Zimbabwe sold 51 million carats diamonds in 11 years


The Minerals Marketing Corporation of Zimbabwe (MMCZ) says it has sold 51 million carats of diamonds in the 11 years to 2017 valued at $2.4 billion.

Deputy general manager Masimba Chandavengerwa also told the Parliamentary Portfolio Committee on Mines and Energy that Zimbabwe’s gems were being sold cheaply because buyers felt that the parastatal was a risk as it was under United States sanctions.

The US imposed targeted sanctions, which included asset seizures and travel bans, on 98 Zimbabwean individuals and 68 companies in 2003 over charges of undermining democratic institutions and processes in the country.

ZB Financial Holdings and major fertilizer firms Chemplex and ZFC and some individuals were taken off the in October 2016 but former president Robert Mugabe and his wife Grace remain.

Chandavengerwa also said Home Affairs Minister Obert Mpofu had ordered that about 1.4 million carats the parastatal was selling on behalf of Canadile, a joint venture between Lovemore Kurotwi’s Core Mining and the state-owned Zimbabwe Mining Development Corporation, be turned over to Marange Diamonds, another miner which the government also owned.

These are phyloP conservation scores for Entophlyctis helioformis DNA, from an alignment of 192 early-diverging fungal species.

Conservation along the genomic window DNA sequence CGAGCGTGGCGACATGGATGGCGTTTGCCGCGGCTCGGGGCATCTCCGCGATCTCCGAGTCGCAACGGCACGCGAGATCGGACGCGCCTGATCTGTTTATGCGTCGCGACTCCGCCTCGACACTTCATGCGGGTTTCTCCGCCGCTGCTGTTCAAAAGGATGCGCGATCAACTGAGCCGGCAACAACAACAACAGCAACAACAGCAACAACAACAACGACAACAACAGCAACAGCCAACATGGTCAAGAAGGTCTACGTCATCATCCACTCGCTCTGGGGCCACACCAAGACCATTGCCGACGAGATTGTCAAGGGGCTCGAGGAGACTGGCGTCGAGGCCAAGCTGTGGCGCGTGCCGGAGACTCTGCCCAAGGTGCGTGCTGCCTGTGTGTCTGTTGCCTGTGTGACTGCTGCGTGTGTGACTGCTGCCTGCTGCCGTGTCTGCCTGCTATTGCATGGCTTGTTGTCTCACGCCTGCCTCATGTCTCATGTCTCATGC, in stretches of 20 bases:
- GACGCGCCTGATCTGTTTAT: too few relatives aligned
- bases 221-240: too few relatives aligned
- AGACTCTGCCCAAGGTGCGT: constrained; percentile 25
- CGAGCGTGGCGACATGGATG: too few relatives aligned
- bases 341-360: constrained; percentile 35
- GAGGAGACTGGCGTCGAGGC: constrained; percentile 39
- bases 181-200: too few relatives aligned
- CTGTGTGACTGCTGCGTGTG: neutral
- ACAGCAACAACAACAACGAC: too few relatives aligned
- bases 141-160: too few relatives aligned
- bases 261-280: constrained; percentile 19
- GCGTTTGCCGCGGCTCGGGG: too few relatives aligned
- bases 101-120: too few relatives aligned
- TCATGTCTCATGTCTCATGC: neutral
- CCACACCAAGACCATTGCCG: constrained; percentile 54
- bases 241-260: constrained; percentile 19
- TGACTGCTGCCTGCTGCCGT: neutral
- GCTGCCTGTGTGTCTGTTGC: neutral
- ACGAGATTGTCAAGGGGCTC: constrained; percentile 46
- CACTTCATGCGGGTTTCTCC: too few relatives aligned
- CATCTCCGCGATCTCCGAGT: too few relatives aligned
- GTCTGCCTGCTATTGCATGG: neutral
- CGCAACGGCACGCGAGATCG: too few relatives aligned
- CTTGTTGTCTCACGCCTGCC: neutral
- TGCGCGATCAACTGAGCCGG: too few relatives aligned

“When Canadile suspended operations, we had just concluded a sale for their diamonds. We could not invoice the diamonds to the client who had purchased them because of the impasse (between the joint venture partners, Core Mining and ZMDC). We were instructed by ZMDC that Marange would be the seller of the diamonds,” said Chandavengerwa.

“We had to retender the Canadile diamonds on the market and had to reinvoice them on the instructions of the JV partner, ZMDC who told us that Marange would now be owner of the parcel. “

Asked by MPs how they managed to ignore rules and ride roughshod over the true owner of the diamond parcel, Chandavengerwa said the order came from Mpofu.

He also said that the country’s diamonds have been undervalued by foreign buyers due to United States (US) sanctions.

“Big buyers don’t want to deal with us as MMCZ because of sanctions,” said Chandavengerwa, which he said was probably behind the recent move by government to sell local gems in Botswana. –The Source


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Charles Rukuni
The Insider is a political and business bulletin about Zimbabwe, edited by Charles Rukuni. Founded in 1990, it was a printed 12-page subscription only newsletter until 2003 when Zimbabwe's hyper-inflation made it impossible to continue printing.


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